interest. Shane currently has warrants from Darke and Preble County. Darke
County has a misdemeanor warrant for Trespassing and Preble County has a felony Warrant for Vehicle Theft.
Anyone with information on the robbery is requested to contact Det. Roberts
at the Greenville Police Department at 548-4150. Anyone with information on the location of Shane Rayburn is requested to contact Greenville Police Dispatch at 548-1103.
The dinner is dine-in, carry-out or drive-thru at EUM Church, located behind the St. Clair Memorial Hall. Serving time is from 4:30-6:30pm. The menu is: Choice of Meat (1/2 BBQ chicken or 2-6 oz. pork chops), cupped applesauce, bag of chips and roll. The ticket cost per dinner is $8. All tickets are pre-order, pre-pay. All orders are due by Wednesday, November 11. Tickets may be purchased from any choir student or by calling Deanna York, GHSVMB officer at (937) 467-6883, or emailing firstname.lastname@example.org.
The unusually dry conditions warrant such an advisory with respect to all types of outdoor open burning and fires. Per ODNR regulations, with limited exceptions, open burning is not allowed during 6:00 am to 6:00 pm during the following months, March, April, May, October & November. This includes burning yard waste, wood, brush, weeds, grass and other residential/agricultural debris.
We are asking homeowners, farmers and the public to be extremely cautious during this dry period. Residents are urged to take extra precautions to prevent accidental fires to include:
- Avoid burning of trash and debris
- Do not discard cigarettes or other smoking materials outdoors
- Do not have open cooking, campfires or recreational fires.
- Charcoal from grills should not be removed until the charcoal has been thoroughly extinguished.
GREENVILLE - The Darke County Animal Shelter has many pets available for adoption, including several breeds of dogs, as well as cats and kittens. The Shelter chooses pets to feature each week, this week they've selected:
Chewbacca is a 3 year old terrier mix. He is tan with a white chest. He reminds us of Chewy on Star wars. He is not as big as Chewy but weighs around 40 pounds. He is very friendly and knows how to sit and fetch. He has long hair. He will make a nice walking buddy and good companion. He is looking for a good home and is ready for adoption.
Oreo is a 6 month old Border collie mix. He is black and white with long hair. He is very friendly and full of energy. He loves to play fetch and have fun. He will make a good companion. He is current on his shots is looking for a good home and is ready for adoption.
Baxter the Beagle is 3 years old. He a typical beagle, black, white and brown in color and has short hair. He is current on his shots. He loves to be close to you and walks well on a leash. He will make a nice family companion and friend. He is looking for a good home and is ready for adoption.
They also have black and blond Labrador, a terrier, a mastiff mix and numerous other dogs as well as cats and kittens for adoption.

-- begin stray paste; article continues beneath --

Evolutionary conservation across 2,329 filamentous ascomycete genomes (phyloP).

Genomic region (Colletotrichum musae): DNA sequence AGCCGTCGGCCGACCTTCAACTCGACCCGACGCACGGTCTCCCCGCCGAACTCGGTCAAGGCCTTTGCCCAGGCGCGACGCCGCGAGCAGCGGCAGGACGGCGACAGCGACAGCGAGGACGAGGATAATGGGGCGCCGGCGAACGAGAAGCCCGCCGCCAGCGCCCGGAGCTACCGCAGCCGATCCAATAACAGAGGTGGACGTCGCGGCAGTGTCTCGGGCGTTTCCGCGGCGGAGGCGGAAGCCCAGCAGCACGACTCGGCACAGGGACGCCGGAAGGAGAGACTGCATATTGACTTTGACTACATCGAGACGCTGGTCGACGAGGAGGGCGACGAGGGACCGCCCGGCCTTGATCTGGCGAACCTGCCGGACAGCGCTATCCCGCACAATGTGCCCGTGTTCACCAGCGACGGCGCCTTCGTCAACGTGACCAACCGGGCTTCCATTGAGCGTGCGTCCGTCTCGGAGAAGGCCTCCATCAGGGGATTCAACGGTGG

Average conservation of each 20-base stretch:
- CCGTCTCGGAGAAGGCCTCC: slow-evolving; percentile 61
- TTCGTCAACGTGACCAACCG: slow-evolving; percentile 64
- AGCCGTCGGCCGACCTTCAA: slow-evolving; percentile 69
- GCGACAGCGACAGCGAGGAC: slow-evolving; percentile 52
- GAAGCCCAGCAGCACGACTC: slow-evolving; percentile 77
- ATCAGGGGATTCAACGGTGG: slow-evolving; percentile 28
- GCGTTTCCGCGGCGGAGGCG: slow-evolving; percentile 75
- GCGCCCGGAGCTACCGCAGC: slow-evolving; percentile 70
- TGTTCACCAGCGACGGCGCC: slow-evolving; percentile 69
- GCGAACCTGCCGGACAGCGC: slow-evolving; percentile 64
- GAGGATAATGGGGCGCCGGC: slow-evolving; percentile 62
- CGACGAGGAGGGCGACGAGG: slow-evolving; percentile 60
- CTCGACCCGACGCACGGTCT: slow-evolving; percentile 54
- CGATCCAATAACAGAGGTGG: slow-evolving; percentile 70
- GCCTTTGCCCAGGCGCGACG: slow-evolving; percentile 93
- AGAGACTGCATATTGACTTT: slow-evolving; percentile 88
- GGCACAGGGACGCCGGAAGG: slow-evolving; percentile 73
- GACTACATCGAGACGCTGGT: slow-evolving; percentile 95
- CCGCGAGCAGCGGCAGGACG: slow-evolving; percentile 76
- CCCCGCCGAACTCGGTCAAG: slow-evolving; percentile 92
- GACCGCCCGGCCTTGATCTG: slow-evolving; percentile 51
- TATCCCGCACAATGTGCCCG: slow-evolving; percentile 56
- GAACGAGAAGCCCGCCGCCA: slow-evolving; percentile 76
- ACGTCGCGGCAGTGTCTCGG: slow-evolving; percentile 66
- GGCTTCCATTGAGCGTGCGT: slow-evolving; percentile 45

The Shelter hours are 8am till 4:30pm Monday-Friday and 9:00 till noon on Saturday. The Shelter is located at 5066 County Home Road in Greenville, and the phone number is 547-1645.
Get your pet’s picture taken with Santa Claus. This event will be held at Wal-Mart in Greenville on Saturday November 21st in the Garden Center. This is a fund raiser for the Friends of the Shelter and helps support all the projects they do.
You can get your license online at www.doglicense.us/oh/darke . ALL DOGS OVER 3 MONTHS OF AGE MUST HAVE A LICENSE. For more information you can contact the Animal Shelter at 937-547-1645.
To see the dogs they have, go to their web site at www.darkecountyanimalshelter.com.
Please visit also the website of the Friends of the Shelter: www.darkecountyfriendsoftheshelter.com
What is fueling these fires you may ask? We had a tremendous amount of rain this past growing season which in turn produced a corn crop with a lot of fodder. We also have had less than a half inch of rain for most of the county since corn harvest began. Add in high winds, a discarded cigarette or a blowing ember from a trash fire and you have the opportunity for a major field fire.
These field fires can grow out of control in a matter of minutes. Adjacent homes, buildings and standing crops all are at risk
Additionally the conditions present during harvest season include dry plant material and grain dust that are highly combustible. Hot equipment or engine sparks are great ignition sources. It is not uncommon for exhaust pipes or catalytic converters to exceed 1,000°F. Add a little wind and there is a perfect opportunity for a field fire.
Fighting a field fire can be quite the challenge and should be directed by the fire department in charge. You may be of assistance if you have a tillage tool ready to go to “plow” a barrier. When plowing the barrier you do not want to attempt to till the ground at the fire. You would want to keep a safe distance between the fire and your tractor. Directly tilling the ground at the fire may result in severe damage to the tractor and a risk to the operator.